Baronial City Still Impressive

“A plan for [Dunedin] was laid out on paper in Scotland and given the old Gaelic name for Edinburgh, Dun Eideann,” The Independent’s Adrian Mourby explains. “There were high hopes of this port settlement, tucked away for safety inside the sea-washed crater of an extinct volcano. At first life was hard, but then came the Gold Rush of the 1860s. Rich seams in the Otago Peninsula made Dunedin’s fortune. Even today, Dunedin impresses. The railway station by Sir George Troup was built without a budget. The Edinburgh architect was just told to build the best, so he shipped in granite columns, Royal Doulton tiles and Italian mosaic. It’s not surprising the local tourist board claims this is New Zealand’s most photographed building.”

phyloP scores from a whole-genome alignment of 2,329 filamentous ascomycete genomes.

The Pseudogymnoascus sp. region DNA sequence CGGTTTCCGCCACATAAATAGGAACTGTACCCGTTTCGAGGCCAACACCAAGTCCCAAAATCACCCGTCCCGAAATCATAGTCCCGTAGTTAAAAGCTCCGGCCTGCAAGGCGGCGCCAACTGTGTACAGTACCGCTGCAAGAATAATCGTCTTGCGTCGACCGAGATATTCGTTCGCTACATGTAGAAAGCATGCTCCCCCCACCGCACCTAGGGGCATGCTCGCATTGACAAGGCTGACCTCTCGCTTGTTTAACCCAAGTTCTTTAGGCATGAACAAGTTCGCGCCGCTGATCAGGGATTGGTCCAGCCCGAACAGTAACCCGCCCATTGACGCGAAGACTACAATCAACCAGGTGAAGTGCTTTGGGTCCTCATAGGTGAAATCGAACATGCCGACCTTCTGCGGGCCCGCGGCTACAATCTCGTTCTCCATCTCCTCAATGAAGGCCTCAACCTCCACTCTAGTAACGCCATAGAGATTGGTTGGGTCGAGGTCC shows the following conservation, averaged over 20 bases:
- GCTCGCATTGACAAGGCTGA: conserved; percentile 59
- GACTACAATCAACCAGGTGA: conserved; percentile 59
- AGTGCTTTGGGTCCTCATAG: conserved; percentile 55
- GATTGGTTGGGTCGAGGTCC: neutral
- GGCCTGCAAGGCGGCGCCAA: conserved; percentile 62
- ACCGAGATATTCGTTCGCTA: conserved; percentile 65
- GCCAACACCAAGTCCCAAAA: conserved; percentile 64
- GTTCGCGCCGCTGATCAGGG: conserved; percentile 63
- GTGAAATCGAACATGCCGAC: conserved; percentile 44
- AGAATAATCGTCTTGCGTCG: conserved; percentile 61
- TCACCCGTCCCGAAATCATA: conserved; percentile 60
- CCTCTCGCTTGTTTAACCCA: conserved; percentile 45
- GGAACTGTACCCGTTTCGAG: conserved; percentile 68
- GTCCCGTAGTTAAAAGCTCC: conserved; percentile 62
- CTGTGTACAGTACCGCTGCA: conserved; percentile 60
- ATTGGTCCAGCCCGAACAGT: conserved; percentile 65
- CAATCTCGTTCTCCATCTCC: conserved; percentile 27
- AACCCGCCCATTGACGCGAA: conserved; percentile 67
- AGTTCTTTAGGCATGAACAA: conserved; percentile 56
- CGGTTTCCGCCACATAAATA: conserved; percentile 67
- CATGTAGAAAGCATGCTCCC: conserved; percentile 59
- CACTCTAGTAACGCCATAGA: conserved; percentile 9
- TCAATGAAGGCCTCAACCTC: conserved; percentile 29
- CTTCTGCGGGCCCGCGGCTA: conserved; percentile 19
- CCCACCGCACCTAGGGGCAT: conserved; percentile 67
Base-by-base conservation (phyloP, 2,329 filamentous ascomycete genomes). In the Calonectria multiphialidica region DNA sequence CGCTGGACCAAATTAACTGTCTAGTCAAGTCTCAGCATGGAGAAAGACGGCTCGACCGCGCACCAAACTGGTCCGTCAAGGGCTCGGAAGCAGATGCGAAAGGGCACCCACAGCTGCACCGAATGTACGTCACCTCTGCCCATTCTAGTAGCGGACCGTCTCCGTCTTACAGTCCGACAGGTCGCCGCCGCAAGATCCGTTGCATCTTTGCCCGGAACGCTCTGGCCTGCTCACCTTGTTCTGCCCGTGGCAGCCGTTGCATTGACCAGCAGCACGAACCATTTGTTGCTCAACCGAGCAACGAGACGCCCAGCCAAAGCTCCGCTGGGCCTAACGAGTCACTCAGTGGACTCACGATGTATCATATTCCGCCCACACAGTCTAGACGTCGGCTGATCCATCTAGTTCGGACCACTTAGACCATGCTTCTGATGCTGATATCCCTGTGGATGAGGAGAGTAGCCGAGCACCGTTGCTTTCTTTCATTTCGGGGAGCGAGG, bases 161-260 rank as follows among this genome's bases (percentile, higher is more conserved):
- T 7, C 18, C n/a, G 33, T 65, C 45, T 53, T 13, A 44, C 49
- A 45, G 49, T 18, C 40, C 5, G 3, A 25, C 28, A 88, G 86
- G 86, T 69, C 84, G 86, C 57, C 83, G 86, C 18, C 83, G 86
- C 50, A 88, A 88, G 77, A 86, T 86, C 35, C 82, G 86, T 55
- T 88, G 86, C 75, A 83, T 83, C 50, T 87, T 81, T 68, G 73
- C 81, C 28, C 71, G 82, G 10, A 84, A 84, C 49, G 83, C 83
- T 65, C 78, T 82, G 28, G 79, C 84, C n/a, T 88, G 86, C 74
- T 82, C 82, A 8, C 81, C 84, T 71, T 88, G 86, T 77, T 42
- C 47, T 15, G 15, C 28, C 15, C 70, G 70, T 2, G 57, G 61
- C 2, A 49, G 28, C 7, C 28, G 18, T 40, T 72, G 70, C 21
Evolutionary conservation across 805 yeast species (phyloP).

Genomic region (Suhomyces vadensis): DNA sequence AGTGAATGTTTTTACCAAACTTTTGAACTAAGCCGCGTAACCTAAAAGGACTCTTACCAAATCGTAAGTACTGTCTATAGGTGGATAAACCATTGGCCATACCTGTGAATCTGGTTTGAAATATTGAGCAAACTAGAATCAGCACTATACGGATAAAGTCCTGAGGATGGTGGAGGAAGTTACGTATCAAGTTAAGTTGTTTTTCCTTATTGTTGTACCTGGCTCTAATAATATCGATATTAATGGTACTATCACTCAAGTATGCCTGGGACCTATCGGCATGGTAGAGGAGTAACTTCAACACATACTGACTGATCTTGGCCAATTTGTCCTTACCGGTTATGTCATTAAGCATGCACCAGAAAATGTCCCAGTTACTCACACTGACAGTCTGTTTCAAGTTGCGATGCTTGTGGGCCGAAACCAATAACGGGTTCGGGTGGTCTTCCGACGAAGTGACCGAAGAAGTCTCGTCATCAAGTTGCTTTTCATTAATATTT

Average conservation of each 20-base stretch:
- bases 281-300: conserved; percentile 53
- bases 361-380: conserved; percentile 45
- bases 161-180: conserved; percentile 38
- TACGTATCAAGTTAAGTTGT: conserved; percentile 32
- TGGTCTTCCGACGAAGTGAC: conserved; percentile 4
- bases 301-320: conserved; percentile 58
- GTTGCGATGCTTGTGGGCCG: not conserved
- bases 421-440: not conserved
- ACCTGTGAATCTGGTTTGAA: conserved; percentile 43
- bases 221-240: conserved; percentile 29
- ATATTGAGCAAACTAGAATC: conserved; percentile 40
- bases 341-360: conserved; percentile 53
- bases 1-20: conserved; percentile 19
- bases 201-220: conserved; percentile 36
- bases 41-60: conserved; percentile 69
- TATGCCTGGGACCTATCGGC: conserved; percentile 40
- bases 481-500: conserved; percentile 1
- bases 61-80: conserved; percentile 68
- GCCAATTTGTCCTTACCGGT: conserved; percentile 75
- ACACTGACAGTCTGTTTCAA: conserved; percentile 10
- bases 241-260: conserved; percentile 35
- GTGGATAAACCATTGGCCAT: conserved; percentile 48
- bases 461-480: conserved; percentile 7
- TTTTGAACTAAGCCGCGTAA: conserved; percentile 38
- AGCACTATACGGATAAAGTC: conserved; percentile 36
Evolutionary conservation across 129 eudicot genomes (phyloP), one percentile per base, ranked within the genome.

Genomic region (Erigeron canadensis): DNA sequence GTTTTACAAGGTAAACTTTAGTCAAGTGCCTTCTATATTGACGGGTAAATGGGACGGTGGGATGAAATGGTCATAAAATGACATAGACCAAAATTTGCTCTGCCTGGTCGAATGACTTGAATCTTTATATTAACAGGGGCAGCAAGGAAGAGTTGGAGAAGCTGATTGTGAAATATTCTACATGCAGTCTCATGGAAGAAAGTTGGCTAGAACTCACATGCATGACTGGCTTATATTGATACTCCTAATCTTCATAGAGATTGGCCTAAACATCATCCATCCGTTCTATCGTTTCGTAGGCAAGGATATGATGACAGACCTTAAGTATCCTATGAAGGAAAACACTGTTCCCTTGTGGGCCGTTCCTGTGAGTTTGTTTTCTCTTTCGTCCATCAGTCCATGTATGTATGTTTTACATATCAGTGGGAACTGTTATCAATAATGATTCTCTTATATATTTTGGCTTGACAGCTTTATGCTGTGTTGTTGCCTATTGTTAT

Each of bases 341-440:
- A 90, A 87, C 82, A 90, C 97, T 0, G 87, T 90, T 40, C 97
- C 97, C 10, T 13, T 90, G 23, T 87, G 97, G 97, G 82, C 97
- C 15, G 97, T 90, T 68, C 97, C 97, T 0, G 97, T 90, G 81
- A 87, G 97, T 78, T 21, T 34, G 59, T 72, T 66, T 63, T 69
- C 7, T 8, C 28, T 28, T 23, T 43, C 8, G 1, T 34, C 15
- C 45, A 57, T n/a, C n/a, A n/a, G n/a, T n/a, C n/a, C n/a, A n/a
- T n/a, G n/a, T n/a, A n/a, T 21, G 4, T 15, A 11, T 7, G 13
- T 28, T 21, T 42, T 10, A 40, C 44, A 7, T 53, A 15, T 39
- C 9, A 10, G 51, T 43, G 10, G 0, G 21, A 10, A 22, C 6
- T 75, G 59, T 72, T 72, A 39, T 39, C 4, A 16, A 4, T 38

Tags: Dunedin  Edinburgh  Independent (The)  Otago Peninsula  Scotland  

The New York Times Sends the World to Northland

The New York Times Sends the World to Northland

In Northland, “cultural lessons await, as do hot springs where visitors can recharge body and soul,” according to Daniel Scheffler writing for The New York Times. The region is included in…